Wednesday, July 17, 2024
Letters to the Editor

Letters to the Editor – April 24, 2024

Loyalty to municipality

Dear Editor,
During the Apr. 17 meeting of the Council of Mayors, there was a discussion of the garbage incinerator. Warden Toller stated that, in terms of decision-making and votes, what happens at local municipal council meetings is completely different to what happens at the MRC Council of Mayors. She seems to imply that decisions taken at our local council meetings shall have no bearing on decisions made at the meetings of the MRC Council of Mayors.
I’d like to point out two major problems with her statement. First, this is a democracy. Each mayor was elected to represent the people of their constituency. They are given the privilege and responsibility to make decisions that represent their constituents at both the municipal level and the MRC level at the Council of Mayors. In fact, one of the main ethical values that are set out for mayors and councillors in the Municipal Ethics and Good Conduct Act (section 4) is “loyalty to the municipality”.
By her statements in recent weeks at both the April 17 meeting and the public town halls, Warden Toller seems to want us to believe that each mayor suddenly becomes a “free agent” at the Council of Mayors table without regard to the wishes of either the residents or the councillors of their municipalities.
She has also said that when mayors attend the Council of Mayors, they should be voting in the “interests of the region”. What she doesn’t seem to understand is that the interests of the region are not separate and apart from the interests of the people of the 18 municipalities. This is particularly important given the significantly large project that the warden is promoting.
Secondly, if Warden Toller actually believes that votes at the municipal level are irrelevant to the MRC level, then why did she travel across the Pontiac last year to municipal council meetings with a resolution in hand pressing councils to adopt it and support an incinerator?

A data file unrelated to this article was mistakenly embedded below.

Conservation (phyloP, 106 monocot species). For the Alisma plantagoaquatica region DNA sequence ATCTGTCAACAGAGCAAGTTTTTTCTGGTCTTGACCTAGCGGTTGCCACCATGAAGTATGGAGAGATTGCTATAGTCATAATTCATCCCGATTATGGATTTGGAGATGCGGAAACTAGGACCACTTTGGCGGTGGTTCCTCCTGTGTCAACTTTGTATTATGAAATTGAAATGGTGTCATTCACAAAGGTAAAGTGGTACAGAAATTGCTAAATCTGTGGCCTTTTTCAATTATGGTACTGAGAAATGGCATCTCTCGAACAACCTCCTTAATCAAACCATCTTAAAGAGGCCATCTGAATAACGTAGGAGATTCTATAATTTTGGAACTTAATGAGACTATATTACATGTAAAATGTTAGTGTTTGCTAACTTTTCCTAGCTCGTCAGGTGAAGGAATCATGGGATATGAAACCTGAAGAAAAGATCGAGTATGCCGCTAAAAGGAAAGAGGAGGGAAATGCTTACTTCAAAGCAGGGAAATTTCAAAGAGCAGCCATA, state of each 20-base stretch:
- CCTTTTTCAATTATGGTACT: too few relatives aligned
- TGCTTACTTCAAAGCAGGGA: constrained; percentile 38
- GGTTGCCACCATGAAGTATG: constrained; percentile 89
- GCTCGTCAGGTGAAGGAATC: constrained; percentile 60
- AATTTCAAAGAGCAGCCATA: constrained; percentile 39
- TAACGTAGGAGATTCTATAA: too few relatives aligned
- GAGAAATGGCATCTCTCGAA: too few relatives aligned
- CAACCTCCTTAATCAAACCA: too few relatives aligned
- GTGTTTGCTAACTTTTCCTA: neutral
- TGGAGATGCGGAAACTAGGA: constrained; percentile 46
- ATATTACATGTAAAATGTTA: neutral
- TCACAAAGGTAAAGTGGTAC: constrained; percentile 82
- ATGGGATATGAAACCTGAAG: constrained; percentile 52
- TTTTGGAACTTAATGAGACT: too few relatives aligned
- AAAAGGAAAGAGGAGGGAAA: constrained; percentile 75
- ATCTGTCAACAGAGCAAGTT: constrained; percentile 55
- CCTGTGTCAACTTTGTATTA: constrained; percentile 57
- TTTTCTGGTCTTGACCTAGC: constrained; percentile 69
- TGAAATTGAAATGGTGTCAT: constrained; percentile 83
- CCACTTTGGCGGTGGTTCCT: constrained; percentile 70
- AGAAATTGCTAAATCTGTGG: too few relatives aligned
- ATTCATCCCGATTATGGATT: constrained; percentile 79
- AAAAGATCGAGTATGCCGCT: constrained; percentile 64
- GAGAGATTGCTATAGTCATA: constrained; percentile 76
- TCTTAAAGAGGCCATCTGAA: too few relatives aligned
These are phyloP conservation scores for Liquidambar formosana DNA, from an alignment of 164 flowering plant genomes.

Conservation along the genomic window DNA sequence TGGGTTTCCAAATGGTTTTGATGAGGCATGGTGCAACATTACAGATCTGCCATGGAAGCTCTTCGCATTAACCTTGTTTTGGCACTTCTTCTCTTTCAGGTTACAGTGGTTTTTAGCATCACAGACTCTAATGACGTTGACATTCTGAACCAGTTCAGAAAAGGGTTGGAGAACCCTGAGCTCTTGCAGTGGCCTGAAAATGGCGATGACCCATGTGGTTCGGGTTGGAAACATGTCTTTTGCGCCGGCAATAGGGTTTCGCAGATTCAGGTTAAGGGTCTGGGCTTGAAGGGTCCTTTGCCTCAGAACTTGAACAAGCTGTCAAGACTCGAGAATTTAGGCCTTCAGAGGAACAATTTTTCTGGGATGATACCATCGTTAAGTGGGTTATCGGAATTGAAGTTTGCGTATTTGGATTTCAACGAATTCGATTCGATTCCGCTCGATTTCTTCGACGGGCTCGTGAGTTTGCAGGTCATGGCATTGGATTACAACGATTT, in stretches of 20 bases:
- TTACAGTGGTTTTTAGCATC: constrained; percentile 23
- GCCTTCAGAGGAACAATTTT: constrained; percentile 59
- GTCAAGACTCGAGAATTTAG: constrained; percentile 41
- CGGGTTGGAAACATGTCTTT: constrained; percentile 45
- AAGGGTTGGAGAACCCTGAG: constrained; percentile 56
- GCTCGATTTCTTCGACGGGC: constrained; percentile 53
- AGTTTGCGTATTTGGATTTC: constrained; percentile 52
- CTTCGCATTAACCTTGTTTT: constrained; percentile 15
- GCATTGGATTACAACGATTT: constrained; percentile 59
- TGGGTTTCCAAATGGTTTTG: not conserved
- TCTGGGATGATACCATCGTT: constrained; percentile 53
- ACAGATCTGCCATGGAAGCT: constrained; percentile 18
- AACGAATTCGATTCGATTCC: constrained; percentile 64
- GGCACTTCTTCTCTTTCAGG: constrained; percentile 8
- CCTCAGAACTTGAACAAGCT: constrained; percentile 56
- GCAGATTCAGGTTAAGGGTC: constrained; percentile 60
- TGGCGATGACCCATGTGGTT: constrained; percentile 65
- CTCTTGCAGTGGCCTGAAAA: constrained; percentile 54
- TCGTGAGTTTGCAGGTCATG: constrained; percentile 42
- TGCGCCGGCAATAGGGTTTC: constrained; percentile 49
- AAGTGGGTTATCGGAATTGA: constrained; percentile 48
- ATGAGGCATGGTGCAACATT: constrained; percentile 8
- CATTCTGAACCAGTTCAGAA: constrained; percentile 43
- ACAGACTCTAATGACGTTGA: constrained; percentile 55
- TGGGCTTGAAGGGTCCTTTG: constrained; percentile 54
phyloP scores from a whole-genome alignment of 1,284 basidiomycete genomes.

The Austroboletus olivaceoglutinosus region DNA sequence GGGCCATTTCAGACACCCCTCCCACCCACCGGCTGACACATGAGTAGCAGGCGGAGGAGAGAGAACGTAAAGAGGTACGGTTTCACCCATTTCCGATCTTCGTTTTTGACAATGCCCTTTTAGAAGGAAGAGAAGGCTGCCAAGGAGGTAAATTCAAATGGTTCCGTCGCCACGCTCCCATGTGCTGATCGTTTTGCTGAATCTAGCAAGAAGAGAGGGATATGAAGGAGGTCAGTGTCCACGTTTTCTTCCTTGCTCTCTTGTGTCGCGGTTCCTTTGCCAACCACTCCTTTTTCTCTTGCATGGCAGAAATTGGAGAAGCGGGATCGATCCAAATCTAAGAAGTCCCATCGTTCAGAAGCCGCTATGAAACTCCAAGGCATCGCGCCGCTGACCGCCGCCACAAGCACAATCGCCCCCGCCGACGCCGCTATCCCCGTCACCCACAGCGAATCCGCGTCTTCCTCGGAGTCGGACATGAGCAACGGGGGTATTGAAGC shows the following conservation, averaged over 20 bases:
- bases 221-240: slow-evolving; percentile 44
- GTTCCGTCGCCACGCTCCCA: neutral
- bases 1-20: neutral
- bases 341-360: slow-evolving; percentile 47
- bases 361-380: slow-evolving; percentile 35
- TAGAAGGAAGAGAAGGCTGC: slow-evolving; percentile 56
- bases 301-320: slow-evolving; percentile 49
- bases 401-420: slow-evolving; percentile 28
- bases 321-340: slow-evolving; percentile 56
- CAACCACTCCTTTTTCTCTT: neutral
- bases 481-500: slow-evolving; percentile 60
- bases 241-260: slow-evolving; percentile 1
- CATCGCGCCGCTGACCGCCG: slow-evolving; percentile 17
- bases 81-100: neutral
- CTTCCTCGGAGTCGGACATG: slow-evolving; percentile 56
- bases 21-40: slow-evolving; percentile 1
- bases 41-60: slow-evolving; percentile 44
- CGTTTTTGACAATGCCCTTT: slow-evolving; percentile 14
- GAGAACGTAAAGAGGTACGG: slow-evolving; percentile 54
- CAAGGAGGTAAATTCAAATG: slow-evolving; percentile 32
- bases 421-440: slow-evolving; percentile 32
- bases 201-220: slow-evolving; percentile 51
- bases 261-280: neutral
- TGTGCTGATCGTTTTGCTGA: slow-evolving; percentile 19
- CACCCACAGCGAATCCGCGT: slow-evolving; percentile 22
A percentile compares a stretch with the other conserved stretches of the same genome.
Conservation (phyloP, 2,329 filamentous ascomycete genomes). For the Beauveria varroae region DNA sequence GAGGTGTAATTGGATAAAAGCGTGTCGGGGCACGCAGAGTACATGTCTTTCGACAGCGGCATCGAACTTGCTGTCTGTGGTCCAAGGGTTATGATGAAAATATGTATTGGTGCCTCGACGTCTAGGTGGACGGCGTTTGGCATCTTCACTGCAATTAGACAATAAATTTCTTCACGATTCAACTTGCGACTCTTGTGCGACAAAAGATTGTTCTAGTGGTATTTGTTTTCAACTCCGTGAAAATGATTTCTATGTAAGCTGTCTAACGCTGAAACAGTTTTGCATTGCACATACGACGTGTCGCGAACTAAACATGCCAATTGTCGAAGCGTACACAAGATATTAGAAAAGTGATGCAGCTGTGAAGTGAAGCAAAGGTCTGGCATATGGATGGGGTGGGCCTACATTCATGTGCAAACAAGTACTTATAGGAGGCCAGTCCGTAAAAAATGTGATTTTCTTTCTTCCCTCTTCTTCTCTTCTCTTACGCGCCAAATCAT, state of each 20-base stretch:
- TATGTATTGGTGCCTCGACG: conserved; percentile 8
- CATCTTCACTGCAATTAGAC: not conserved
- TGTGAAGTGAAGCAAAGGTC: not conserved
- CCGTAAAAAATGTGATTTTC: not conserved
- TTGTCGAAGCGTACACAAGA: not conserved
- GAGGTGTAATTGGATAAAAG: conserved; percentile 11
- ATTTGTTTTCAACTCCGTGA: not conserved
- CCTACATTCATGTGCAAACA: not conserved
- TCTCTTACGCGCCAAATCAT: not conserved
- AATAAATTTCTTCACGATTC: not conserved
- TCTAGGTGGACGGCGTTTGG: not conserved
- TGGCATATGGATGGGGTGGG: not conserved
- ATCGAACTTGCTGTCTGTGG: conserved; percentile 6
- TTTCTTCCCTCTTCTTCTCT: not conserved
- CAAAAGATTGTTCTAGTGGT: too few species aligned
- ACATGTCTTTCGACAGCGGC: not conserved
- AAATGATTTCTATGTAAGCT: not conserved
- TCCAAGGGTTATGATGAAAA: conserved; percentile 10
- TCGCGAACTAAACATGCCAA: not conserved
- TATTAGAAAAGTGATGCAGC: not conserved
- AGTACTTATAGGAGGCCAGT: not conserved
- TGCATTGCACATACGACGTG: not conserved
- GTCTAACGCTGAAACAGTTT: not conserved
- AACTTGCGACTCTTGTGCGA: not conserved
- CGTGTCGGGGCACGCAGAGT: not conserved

Are the votes taken at municipal councils only important when they line up with what Warden Toller wants? She cannot have it both ways.
Bottom line, we cannot ignore decisions made at municipal councils that reflect the wishes of their constituents, especially in this most important of cases when they oppose garbage incineration and support alternative strategies to waste management.

Jennifer Quaile, Councillor, Otter Lake

Outstanding reading

Dear Editor,
I subscribe to three community newspapers. Without question the best columnist of all is Chris Judd. His stories of local and personal history affecting the world we live in today and our future makes for outstanding weekly reading. Thanks Chris, keep the columns coming.
Regarding the incinerator project, when Warden Toller states it is a minority of people opposed and those who have stayed home agree with going forward, I wonder if that is factual. THE EQUITY, as the voice of the Pontiac, I think should consider providing petitions for the silent majority that did not attend the five meetings to quietly voice their opinions. Two petitions, one for those for an incinerator and one for those against an incinerator, for signing accordingly.